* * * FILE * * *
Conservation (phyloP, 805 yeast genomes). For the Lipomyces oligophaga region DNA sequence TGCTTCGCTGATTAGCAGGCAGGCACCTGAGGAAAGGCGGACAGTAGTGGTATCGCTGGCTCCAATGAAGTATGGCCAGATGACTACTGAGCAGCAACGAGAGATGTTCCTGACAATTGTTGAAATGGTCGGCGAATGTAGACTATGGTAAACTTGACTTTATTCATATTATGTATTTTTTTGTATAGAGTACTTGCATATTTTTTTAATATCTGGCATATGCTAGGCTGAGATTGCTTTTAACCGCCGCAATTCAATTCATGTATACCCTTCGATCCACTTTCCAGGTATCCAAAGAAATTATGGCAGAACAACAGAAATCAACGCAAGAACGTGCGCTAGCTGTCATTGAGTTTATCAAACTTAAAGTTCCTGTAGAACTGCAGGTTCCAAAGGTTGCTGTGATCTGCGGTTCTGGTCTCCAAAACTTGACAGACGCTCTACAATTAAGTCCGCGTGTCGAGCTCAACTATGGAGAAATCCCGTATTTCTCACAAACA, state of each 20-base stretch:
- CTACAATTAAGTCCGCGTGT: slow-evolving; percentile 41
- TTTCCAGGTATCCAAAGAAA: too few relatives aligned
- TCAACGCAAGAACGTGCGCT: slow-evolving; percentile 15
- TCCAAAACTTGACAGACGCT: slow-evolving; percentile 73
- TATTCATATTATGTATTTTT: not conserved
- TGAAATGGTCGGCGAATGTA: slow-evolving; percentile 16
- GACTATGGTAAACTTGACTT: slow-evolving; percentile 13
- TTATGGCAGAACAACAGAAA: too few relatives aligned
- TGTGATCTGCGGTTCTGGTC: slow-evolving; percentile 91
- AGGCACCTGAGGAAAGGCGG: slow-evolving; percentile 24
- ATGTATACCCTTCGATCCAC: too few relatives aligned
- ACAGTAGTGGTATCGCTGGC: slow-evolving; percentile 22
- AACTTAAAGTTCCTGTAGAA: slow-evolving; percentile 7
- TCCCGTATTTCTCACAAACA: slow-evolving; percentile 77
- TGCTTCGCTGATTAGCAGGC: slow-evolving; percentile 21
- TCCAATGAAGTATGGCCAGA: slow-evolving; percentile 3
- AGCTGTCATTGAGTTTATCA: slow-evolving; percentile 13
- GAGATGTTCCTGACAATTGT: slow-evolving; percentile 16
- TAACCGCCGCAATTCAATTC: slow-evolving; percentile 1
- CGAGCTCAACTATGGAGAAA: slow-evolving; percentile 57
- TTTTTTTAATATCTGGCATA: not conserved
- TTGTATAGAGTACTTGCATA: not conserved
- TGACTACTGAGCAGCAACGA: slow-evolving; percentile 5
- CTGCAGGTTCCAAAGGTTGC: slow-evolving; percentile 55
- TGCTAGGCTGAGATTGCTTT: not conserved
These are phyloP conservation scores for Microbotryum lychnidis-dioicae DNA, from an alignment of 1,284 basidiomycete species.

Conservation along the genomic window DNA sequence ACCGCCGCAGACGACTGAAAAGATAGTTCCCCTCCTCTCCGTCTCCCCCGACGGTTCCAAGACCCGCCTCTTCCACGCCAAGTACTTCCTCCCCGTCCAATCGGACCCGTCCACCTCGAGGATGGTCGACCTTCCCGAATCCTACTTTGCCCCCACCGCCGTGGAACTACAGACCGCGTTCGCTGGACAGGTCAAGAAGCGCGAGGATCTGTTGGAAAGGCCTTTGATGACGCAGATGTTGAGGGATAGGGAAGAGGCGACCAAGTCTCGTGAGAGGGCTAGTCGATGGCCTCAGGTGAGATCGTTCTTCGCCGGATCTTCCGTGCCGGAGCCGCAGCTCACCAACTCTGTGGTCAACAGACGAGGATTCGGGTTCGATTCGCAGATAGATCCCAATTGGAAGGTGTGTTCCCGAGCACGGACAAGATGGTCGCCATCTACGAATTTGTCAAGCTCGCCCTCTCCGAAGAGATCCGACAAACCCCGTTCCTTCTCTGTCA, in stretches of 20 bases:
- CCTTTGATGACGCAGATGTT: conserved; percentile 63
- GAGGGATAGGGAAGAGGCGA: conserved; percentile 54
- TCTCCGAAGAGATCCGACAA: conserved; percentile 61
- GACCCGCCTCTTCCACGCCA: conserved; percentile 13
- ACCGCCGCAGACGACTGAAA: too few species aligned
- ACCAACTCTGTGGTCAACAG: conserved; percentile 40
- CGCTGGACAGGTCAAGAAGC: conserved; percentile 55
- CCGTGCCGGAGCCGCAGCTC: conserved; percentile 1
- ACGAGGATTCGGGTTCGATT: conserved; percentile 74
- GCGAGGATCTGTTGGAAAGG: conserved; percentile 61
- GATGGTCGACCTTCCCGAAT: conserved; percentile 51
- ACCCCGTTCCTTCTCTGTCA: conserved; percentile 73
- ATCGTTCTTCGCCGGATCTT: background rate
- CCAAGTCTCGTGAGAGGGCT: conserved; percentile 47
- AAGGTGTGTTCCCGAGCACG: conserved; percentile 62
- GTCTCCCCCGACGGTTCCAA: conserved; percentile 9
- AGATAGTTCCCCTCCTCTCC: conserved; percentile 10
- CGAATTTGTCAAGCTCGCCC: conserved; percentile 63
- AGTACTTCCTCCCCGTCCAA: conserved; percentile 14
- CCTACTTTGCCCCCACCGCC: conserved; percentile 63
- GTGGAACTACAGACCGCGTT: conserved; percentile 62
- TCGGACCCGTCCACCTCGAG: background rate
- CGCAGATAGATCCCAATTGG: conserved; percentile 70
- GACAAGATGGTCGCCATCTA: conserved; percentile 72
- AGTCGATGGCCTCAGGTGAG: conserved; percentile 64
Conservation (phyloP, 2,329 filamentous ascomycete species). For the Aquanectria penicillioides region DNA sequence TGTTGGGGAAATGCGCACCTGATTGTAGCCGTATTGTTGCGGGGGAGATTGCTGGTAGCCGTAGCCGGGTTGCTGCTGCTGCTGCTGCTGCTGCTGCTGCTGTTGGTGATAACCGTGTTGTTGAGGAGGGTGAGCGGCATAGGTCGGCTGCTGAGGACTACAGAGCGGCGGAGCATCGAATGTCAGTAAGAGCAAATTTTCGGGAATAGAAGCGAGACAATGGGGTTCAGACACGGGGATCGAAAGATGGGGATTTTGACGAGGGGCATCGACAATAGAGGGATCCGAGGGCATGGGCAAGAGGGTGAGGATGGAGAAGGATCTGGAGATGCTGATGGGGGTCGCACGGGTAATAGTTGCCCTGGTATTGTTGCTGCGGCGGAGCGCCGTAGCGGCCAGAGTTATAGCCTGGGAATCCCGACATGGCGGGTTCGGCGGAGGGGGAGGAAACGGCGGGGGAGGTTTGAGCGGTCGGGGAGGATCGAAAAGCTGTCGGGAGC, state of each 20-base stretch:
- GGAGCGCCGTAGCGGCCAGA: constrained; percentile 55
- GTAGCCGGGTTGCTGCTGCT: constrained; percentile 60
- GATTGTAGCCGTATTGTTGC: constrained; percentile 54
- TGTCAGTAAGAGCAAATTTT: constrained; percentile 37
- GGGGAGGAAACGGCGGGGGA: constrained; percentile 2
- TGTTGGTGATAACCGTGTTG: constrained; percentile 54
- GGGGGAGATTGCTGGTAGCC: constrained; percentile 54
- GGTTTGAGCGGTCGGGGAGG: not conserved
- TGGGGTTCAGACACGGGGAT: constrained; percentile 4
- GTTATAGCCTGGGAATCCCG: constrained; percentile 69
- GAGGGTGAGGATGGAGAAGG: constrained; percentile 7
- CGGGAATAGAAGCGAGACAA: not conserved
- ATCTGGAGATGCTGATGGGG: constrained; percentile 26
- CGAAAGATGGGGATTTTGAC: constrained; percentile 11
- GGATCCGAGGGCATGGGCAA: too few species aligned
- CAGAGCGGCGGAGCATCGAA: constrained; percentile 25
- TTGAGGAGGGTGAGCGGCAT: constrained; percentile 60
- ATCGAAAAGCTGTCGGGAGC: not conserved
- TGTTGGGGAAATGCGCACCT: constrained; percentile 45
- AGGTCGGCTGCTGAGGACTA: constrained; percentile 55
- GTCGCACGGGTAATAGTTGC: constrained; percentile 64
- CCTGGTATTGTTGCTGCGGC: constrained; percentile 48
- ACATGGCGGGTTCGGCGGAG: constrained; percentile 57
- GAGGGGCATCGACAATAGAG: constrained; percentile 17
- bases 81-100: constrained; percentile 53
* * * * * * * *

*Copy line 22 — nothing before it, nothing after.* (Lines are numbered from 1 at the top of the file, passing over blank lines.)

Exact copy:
- TTTTTTTAATATCTGGCATA: not conserved